At Khalighat, in the temple of the house for the dying
When the night has slept through its darkening.
And the tired watchman's watch wane.
At that ungodly hour she again kneels in pain.
Hands clasped in prayer into the folds of her face,
To her God she so loved, and yet doubted His grace.
Bent over in humility the "Saint of the Gutters",
With an army of Charity's very own sisters,
Seek the unwanteds, unloved, uncared for
Societies scum and the poorest of the poor.
The crippled, the blind, the homeless, the beggars
Humanities garbage- the hungry, the naked, the lepers.
Like the Howrah stretching across the banks
To calm the Hooghly's rough and tidal dance.
Unnamed women in blue bordering on the white,
Everyday stretch out hands and hearts in afight
Against the cold and wrongs to the world's dross.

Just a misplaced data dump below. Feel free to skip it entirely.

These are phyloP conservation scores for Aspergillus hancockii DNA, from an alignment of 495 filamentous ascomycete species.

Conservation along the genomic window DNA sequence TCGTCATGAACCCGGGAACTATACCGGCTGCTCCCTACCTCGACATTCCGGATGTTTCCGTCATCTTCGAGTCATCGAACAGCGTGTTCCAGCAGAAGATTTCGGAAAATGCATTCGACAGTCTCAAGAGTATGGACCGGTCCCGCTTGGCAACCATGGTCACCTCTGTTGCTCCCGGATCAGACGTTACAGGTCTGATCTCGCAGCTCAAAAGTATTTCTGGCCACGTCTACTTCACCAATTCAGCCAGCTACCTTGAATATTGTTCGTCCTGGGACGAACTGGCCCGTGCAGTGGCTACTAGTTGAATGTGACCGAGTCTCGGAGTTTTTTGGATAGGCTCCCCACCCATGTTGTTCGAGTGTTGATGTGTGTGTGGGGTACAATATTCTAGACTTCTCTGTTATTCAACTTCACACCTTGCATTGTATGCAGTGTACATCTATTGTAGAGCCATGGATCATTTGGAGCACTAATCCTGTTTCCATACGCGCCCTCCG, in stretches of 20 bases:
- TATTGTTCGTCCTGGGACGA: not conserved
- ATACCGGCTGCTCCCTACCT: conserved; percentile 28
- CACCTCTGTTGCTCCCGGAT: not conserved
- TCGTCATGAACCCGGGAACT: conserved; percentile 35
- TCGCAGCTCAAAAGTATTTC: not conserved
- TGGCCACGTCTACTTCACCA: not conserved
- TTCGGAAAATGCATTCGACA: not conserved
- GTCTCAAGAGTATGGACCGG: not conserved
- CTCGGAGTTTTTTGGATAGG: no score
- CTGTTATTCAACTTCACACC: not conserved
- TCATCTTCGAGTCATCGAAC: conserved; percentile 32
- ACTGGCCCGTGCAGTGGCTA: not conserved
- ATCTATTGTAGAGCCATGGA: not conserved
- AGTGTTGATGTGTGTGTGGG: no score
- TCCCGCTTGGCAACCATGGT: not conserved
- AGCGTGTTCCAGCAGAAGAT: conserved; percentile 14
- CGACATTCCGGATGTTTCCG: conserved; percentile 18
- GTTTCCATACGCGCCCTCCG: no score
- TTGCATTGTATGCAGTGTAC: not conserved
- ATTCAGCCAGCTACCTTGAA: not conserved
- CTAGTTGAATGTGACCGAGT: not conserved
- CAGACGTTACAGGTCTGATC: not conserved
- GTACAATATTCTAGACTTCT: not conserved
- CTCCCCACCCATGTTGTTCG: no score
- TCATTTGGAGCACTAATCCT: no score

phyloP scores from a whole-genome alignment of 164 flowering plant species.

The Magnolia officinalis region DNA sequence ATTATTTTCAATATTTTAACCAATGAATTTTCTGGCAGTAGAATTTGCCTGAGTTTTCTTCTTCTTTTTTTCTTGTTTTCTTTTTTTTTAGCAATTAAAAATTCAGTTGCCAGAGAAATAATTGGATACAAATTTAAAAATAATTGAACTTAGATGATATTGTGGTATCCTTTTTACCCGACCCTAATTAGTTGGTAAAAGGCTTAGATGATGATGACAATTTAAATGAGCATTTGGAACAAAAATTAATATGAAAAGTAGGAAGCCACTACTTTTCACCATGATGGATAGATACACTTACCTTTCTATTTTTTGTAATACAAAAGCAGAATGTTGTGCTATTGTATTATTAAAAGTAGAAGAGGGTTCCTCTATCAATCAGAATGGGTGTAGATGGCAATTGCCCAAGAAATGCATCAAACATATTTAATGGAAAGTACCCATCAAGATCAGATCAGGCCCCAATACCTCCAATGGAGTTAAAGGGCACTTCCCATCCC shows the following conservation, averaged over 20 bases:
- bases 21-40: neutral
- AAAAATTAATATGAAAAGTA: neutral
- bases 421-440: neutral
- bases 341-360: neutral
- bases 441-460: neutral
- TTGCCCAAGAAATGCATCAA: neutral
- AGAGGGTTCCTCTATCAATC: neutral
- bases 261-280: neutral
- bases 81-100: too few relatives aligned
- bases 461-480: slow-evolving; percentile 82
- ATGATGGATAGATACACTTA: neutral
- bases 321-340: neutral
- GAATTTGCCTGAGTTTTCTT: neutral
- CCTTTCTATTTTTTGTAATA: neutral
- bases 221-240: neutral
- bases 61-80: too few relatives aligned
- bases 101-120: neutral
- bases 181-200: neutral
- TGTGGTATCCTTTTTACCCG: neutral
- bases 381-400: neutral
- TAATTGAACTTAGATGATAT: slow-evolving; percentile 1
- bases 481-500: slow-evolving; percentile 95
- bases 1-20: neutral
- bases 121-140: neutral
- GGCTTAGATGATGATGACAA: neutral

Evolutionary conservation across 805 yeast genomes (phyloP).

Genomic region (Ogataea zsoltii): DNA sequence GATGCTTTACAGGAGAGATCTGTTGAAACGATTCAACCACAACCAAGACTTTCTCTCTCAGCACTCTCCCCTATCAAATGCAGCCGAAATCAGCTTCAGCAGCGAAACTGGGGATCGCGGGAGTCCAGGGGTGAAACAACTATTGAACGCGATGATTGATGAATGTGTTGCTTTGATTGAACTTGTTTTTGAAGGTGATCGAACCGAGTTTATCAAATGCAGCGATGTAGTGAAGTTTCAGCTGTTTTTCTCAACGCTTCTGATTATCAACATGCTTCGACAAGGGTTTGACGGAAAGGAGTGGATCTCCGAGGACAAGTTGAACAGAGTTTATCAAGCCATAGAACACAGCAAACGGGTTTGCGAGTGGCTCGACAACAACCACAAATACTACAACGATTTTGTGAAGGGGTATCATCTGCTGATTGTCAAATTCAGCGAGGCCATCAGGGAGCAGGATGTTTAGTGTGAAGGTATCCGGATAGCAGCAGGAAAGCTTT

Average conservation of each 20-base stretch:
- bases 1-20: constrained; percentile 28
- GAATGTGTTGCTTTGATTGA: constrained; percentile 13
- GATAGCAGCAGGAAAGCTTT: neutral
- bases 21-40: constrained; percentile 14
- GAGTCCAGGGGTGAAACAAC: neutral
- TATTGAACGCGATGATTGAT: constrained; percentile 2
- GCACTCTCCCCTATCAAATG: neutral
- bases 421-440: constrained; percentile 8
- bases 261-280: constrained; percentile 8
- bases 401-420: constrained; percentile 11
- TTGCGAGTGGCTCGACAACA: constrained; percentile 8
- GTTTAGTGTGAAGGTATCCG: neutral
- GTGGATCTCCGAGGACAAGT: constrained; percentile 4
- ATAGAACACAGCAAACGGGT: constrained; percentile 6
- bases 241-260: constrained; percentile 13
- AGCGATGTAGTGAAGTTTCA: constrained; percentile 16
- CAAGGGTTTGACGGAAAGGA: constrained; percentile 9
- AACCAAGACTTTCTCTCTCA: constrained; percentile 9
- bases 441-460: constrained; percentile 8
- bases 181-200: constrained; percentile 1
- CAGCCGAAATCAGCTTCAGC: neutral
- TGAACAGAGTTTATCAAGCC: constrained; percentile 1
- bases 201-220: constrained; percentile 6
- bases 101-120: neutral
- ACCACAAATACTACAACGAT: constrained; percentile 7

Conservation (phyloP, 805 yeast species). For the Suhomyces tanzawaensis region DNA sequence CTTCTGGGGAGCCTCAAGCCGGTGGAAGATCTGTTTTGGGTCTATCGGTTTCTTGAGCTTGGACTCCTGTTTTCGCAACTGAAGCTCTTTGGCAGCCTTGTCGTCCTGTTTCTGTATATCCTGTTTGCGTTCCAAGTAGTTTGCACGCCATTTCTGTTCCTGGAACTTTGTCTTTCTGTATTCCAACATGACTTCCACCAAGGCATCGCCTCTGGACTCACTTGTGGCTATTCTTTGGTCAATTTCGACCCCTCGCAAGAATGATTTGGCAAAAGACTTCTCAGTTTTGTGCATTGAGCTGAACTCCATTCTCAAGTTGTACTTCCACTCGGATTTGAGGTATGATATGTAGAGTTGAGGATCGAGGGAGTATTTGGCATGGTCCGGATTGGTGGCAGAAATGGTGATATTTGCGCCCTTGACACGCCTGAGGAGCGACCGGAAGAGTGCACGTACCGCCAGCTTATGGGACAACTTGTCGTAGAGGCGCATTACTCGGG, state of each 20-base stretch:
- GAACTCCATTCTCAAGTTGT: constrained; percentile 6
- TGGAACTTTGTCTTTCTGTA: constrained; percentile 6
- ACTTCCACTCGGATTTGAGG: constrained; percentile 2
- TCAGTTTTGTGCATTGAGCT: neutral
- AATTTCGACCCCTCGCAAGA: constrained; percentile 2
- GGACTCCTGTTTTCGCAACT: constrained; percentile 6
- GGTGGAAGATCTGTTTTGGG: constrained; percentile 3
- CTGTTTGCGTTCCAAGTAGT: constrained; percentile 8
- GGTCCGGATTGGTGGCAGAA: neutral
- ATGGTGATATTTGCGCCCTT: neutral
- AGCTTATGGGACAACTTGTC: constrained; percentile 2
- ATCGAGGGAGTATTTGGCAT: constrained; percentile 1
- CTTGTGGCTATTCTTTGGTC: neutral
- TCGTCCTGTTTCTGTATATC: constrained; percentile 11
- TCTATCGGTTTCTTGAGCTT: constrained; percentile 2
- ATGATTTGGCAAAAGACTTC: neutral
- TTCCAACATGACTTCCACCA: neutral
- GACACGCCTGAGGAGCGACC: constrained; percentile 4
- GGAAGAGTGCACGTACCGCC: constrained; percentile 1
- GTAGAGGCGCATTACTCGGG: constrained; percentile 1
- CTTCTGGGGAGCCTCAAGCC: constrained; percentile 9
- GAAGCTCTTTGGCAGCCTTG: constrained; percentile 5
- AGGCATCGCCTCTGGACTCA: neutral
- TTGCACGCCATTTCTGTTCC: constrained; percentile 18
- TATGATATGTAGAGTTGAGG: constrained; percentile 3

Inspired and led by the simple poverty of the cross.
She sees Jesus in a pile of rags on the streets
Hugging the maggot eaten flesh she cleans and feeds,
Striving to ease the pain, the hunger, the loneliness,
And sharing the joy of loving to God's own nameless.
His thin long bony hands stretch out and cries "Ma" to her,
As at last he finds peace in the wrinkled hands of his Mother.
Volunteer with the Missionaries of Charity in Calcutta-
Topic(s) of this poem: jesus
This poem has not been translated into any other language yet.